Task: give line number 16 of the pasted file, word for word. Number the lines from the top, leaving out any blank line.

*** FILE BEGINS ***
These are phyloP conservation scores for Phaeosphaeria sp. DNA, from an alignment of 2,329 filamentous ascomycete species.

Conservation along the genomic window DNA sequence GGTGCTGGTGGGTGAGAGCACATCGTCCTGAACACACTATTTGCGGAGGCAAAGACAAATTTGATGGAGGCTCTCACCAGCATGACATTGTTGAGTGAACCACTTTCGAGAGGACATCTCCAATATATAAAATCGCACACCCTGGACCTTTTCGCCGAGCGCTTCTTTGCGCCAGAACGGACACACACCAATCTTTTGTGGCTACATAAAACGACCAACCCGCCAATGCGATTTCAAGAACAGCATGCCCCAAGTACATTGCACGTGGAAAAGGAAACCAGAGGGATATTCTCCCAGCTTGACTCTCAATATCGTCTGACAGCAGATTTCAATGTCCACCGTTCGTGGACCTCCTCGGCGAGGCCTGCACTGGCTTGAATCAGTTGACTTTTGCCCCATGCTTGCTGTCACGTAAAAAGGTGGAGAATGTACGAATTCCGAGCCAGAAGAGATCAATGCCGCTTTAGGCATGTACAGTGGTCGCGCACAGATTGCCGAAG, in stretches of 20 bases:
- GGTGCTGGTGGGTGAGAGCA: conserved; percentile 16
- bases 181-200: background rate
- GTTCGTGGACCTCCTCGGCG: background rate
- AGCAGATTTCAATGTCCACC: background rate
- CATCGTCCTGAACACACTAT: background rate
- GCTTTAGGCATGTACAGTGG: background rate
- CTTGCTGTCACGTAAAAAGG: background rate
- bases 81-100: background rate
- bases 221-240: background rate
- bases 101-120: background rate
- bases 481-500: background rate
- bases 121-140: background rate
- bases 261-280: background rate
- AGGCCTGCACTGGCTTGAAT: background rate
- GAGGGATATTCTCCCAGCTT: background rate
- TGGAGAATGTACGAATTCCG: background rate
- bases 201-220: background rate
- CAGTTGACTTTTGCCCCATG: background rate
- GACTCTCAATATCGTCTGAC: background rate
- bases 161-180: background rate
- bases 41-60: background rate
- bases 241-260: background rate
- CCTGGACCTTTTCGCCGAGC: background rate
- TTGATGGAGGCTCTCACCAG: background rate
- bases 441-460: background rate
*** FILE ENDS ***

- AGGCCTGCACTGGCTTGAAT: background rate